Message from President Christian: Acknowledging antisemitism, and hope for healing

The following message was sent via email to all students and employees on Feb. 16, 2022.


SUNY New Paltz Students, Faculty and Staff:

No longer the ivory towers they were once considered, colleges and universities are proving all too porous to the prejudices emerging in our society.”

Those words from the Anti-Defamation League, an organization dedicated to stopping the defamation of Jewish people, capture the emerging expression and dissemination of antisemitism on American college and university campuses. Regrettably, our campus is no exception, as a situation that began as a private disagreement among several New Paltz students has grown and created harm and fear among our Jewish students.

I reiterate my condemnation of antisemitism. As I wrote in a statement that I asked Rabbi Moshe Plotkin to read at a meeting of Jewish students earlier this week: “I condemn antisemitism in its many forms and for so many reasons – it diminishes people because of their identity or beliefs, it denies opportunities, and it interferes with a sense of comfort and safety where you as Jewish people should feel safe, among other impacts. Antisemitism is wrong.”

The impact of this conflict on Jewish students at New Paltz has been profound and has diminished our long history as a public university campus that values being a welcoming, “come as you are” environment for all students, where Jewish students have long felt like they belong. We can’t ignore that we live in a world where people are targeted and even murdered for attending a synagogue. Some of our students have expressed fear about attending gatherings here on campus and we cannot fulfill our educational purpose in such an environment.

The relationships between anti-Zionism, antisemitism, and views on Israeli-Palestinian conflicts are complex and the topic of decades-long, intense debate and discussion within and beyond Jewish communities. As reported by the Cohen Center for Modern Jewish Studies at Brandeis University, expressing support for Israel is connected to becoming a target of antisemitic sentiment.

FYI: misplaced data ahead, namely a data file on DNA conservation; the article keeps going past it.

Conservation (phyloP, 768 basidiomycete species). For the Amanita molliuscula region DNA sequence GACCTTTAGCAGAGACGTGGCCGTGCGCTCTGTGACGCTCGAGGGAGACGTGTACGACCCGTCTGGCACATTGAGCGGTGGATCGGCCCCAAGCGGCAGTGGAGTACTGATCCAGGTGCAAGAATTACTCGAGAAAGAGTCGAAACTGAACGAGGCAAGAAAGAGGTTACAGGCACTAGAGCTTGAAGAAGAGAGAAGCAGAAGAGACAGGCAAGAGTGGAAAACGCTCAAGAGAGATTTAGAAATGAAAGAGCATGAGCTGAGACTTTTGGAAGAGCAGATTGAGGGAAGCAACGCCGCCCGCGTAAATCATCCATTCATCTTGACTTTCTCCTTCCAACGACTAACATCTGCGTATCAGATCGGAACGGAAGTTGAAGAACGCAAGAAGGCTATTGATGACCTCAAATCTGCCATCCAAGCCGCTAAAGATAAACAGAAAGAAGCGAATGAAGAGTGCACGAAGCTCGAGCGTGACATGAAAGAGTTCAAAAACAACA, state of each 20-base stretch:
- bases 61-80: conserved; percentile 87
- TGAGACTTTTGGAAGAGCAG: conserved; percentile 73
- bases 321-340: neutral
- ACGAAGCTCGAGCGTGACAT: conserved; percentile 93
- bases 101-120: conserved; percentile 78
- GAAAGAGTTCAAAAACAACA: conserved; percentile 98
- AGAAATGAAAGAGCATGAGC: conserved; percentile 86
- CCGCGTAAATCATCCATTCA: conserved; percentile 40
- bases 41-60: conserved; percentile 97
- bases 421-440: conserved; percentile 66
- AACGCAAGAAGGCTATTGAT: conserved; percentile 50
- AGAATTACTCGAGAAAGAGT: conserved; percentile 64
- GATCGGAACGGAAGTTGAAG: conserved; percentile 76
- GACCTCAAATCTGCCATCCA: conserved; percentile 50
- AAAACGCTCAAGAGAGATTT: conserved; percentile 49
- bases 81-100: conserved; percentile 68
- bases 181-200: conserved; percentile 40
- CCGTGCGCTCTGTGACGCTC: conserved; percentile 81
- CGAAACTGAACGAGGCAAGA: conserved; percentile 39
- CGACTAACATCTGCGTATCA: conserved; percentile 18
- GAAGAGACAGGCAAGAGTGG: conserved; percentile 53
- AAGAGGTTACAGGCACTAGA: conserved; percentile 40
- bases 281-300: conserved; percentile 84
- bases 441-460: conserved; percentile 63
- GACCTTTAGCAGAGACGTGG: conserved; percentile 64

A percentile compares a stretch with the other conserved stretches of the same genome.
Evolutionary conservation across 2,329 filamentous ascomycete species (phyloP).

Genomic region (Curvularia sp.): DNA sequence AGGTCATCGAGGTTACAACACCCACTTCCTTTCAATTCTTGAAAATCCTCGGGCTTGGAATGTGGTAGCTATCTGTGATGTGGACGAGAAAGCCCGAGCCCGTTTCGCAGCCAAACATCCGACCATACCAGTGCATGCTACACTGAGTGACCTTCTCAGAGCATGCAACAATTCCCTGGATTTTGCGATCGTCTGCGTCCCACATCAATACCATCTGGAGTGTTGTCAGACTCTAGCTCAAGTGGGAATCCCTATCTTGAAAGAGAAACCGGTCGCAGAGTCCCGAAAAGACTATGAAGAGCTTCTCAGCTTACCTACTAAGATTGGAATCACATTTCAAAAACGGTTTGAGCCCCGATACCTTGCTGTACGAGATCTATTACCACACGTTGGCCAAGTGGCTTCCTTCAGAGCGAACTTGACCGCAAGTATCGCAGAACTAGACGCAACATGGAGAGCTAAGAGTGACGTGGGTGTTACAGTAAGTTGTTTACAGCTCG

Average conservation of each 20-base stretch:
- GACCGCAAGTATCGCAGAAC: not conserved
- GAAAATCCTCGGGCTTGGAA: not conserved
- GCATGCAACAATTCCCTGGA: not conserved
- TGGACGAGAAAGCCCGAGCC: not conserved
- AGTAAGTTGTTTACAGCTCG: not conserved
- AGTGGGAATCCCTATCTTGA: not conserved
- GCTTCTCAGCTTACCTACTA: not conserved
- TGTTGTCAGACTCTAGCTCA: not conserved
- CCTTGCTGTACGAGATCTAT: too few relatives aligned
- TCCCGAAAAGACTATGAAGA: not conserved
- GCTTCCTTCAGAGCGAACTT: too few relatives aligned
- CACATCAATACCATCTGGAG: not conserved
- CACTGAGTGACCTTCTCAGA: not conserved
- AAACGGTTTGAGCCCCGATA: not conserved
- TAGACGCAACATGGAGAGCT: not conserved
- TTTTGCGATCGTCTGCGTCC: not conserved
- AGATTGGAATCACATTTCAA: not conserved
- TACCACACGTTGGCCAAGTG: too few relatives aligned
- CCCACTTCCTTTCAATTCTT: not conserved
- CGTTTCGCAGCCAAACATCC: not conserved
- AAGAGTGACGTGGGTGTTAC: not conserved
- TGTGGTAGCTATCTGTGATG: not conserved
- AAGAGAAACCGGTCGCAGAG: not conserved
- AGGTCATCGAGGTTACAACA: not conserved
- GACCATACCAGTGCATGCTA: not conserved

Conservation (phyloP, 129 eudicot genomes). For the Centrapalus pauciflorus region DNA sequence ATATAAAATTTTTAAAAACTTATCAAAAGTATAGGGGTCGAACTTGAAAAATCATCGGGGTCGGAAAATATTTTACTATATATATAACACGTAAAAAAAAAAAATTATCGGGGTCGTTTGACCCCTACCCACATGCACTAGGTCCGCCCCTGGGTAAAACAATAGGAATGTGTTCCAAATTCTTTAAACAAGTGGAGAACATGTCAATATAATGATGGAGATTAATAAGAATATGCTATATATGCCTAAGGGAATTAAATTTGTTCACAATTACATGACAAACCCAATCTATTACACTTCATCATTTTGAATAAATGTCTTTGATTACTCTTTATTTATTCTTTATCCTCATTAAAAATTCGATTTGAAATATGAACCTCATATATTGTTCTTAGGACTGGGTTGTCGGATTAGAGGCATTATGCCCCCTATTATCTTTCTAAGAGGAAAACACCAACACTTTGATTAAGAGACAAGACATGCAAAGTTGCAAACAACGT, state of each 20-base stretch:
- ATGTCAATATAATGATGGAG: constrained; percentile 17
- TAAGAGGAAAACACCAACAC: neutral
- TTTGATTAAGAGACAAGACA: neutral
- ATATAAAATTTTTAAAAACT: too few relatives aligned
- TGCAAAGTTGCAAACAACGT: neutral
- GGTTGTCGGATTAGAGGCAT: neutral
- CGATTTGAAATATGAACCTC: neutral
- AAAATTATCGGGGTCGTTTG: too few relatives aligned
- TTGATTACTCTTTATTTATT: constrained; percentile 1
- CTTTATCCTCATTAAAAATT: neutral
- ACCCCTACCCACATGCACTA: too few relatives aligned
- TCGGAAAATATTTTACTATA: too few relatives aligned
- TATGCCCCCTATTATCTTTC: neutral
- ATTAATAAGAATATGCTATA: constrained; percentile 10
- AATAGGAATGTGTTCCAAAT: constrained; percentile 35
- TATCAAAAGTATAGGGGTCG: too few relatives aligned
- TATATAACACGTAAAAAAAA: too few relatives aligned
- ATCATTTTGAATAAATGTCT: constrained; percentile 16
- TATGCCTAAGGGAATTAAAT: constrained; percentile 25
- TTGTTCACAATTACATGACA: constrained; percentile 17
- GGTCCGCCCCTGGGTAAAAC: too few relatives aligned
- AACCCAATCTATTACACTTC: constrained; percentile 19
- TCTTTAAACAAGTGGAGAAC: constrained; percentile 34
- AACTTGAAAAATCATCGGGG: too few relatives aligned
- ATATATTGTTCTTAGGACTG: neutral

Excluding any campus member from institutional events and activities on the basis of differing viewpoints on such matters is a traditionally defined form of antisemitism. Any such exclusion, whether based on religion, racial background, national origin, sexual orientation or gender, or other dimensions of personal identity, is incompatible with our campus values and the learning and inclusion goals of a public university like ours.

Other campus leaders join me in the expectation that our community members respect these principles and air differing viewpoints on important topics respectfully and with a goal of increasing our shared understanding of the world around us.

The student group at the center of recent events is not recognized by the Student Association and is not an official campus organization, which limits the College’s ability to respond to their actions. If the group were SA-recognized, we would have additional options for holding them to the higher standards we expect of all sanctioned student organizations.

Beyond responding to the circumstances involving this group of students, our community now has an opportunity to look honestly at the role bias plays in our lives and interactions with one another; to educate ourselves about antisemitism and other forms of discrimination and hatred; and to commit anew to our ongoing work of building a campus community that is welcoming and inclusive of diverse identities and views.

The members of the Jewish Student Union have shared with me a letter that is planned for publication in tomorrow’s issue of The Oracle student newspaper. Their letter reminds us that Judaism teaches a process called “teshuva,” which its authors define as “genuine grief, and a committed, consistent, pattern of action whereby you right the wrongs of your past.”

I wish to thank those students and the many other members of our community who are doing the work of helping us commit to such a pattern of healing action. I hope we can embark together on a path to regain a sense of belonging for all members of our campus, including Jewish students, faculty and staff. I am also grateful to faculty, current and retired, and to Rabbi Moshe Plotkin, who shared insights and knowledge with me and other campus leaders to help us understand the depths of these issues and their impacts.

Several Jewish student organizations are planning an upcoming forum to help our community members better understand antisemitism in its many forms and impacts. I encourage your participation. You also may be interested in perspective and resources about the Holocaust and antisemitism shared in my Feb. 1, 2022, monthly report to the Academic and Professional Faculty.


Donald P. Christian